The Rollback Conundrum

I’ve made two scenarios (the latter more of a Lua experiment than a proper scenario) detailing a planned “Rollback Campaign”. The idea was for a scenario set in Command featuring plans theorized in the 1990s to oust Saddam Hussein by using air power to back a native opposition army.

The actual plans were highly dubious, even in comparison to the actual Iraq War. The non-Kurdish Iraqi “opposition” was far too small to be effective and had very little popular support. And even if the campaign “succeeded”, it would lead to simply another repeat of contemporary Libya’s power vacuum.

But as a Command scenario pack, it held some promise. I made a scenario with the hideously overconfident title of “The First of Many”-naval F-117s conduct a secret attack on the bridging equipment of the Iraqi Army. The remnants of Saddam’s military oppose them.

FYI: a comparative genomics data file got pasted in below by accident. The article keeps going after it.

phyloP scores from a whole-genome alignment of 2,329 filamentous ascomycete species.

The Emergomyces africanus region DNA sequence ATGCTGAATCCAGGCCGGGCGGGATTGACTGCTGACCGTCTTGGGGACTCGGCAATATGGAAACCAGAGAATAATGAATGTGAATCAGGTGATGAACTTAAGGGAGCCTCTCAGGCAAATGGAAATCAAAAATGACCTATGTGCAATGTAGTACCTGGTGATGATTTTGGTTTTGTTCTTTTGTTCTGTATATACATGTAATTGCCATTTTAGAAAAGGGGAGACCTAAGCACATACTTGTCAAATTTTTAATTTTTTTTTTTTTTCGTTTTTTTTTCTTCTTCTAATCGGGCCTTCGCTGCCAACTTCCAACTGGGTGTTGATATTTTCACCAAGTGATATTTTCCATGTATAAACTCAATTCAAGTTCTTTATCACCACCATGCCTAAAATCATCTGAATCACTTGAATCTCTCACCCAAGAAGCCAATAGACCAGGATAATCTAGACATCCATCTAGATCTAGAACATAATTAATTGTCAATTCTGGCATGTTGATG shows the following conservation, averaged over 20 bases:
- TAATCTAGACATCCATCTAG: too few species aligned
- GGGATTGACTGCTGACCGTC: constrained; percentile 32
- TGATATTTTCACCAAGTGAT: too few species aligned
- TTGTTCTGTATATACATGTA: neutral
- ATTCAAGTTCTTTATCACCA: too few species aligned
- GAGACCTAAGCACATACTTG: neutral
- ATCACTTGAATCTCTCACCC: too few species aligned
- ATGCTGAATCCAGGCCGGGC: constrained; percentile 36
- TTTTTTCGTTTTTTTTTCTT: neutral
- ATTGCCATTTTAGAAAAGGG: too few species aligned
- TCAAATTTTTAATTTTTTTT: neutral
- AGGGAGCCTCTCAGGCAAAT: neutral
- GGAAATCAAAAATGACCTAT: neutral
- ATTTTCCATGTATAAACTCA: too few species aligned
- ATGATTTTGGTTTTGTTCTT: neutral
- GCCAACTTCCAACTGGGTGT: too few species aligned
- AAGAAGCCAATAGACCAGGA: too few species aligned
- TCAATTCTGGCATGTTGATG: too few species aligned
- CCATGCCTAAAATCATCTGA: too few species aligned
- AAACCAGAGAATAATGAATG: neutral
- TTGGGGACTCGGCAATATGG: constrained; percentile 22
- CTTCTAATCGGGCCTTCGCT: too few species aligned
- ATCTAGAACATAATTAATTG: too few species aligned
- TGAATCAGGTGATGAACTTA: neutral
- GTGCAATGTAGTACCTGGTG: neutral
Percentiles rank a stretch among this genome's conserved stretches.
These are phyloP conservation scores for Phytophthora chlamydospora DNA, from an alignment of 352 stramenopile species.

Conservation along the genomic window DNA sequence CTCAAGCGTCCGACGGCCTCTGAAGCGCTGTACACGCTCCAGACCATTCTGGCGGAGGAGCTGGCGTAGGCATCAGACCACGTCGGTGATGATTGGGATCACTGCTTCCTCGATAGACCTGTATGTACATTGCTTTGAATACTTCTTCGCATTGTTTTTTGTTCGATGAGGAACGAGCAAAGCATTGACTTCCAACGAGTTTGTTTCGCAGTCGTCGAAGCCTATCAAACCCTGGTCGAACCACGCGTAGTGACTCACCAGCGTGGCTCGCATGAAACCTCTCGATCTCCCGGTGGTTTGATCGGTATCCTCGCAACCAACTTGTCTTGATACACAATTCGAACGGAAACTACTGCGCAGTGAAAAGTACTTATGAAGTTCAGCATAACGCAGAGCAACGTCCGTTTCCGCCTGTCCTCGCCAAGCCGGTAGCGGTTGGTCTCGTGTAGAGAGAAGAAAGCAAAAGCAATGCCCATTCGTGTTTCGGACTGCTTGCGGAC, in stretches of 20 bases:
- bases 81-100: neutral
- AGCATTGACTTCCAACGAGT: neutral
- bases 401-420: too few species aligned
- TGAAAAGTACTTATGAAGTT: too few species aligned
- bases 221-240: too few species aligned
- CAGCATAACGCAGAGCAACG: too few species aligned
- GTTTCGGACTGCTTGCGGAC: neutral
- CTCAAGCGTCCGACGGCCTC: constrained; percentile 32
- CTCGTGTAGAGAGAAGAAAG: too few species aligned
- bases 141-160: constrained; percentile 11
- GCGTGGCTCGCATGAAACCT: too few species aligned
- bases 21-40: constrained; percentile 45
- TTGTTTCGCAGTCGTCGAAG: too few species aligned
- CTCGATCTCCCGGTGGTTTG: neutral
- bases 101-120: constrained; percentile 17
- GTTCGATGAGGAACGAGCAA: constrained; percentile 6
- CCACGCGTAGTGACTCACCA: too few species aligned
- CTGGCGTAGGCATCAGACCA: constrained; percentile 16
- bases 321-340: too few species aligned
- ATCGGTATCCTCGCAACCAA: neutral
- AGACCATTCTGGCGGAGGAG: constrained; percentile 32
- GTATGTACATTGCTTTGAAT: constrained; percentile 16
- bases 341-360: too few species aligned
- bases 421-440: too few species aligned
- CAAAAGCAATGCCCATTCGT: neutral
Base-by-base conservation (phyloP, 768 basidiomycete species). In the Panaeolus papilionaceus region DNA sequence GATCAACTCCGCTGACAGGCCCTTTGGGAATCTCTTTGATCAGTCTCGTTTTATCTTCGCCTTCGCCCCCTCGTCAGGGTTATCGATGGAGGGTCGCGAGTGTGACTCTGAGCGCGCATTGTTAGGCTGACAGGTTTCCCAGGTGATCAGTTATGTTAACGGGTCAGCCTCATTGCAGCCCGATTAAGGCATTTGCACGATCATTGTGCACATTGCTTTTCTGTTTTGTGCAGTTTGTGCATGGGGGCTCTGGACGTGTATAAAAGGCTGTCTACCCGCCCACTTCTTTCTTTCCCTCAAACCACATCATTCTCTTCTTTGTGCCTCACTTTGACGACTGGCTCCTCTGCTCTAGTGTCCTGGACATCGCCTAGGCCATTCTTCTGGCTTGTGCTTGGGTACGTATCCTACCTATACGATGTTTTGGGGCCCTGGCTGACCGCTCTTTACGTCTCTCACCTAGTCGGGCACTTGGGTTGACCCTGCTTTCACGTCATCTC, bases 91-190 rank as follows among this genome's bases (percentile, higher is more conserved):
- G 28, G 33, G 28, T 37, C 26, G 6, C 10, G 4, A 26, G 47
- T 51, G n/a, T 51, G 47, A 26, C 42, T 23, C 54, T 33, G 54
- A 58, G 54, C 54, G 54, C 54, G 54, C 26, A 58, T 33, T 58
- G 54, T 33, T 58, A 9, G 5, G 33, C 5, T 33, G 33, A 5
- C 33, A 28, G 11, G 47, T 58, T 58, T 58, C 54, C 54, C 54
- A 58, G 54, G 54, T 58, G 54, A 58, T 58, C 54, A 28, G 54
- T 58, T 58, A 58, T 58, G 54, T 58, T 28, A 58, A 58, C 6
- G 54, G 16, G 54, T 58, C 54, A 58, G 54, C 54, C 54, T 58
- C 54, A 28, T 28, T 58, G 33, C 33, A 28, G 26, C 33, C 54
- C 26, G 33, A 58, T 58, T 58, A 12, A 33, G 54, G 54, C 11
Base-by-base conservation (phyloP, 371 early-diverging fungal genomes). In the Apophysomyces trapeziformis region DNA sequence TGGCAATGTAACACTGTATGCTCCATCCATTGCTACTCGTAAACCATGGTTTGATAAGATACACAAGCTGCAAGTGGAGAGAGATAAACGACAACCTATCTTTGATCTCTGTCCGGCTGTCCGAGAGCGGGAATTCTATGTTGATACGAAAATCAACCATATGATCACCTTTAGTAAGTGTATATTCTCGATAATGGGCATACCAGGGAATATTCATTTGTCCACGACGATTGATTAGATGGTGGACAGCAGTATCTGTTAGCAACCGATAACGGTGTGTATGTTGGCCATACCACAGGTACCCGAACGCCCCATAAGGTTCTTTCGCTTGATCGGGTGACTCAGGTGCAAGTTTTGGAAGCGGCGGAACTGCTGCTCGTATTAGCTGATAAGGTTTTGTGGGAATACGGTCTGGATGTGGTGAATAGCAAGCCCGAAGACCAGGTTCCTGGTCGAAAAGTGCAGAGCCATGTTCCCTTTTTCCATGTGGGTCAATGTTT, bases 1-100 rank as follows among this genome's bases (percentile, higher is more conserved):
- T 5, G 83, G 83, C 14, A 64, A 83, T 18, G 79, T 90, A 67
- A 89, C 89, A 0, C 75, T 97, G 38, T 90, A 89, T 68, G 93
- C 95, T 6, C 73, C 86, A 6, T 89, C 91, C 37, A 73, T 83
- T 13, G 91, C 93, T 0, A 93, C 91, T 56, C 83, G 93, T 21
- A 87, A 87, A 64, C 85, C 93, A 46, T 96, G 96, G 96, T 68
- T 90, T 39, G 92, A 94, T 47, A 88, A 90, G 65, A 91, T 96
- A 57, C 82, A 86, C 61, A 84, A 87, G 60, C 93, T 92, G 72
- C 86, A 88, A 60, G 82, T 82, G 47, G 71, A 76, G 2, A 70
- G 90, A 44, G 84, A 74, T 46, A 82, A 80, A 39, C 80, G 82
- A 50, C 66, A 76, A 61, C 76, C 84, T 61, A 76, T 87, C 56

Then I kind of stalled. There were some inherent problems beyond just the effort.

-Strength of the opposition was one. I didn’t feel like scenario after scenario of the player just beating on MiG-21s, and I didn’t want an “Oh, that SA-2 rolled a one-now you have a major defeat you wouldn’t have if it rolled a ten” situation. There was another option-state the sanctions failed and Iraq was able to rebuild its military with better equipment. This wouldn’t change the outcome, but it would make the battles a lot more challenging-except that ran into plot.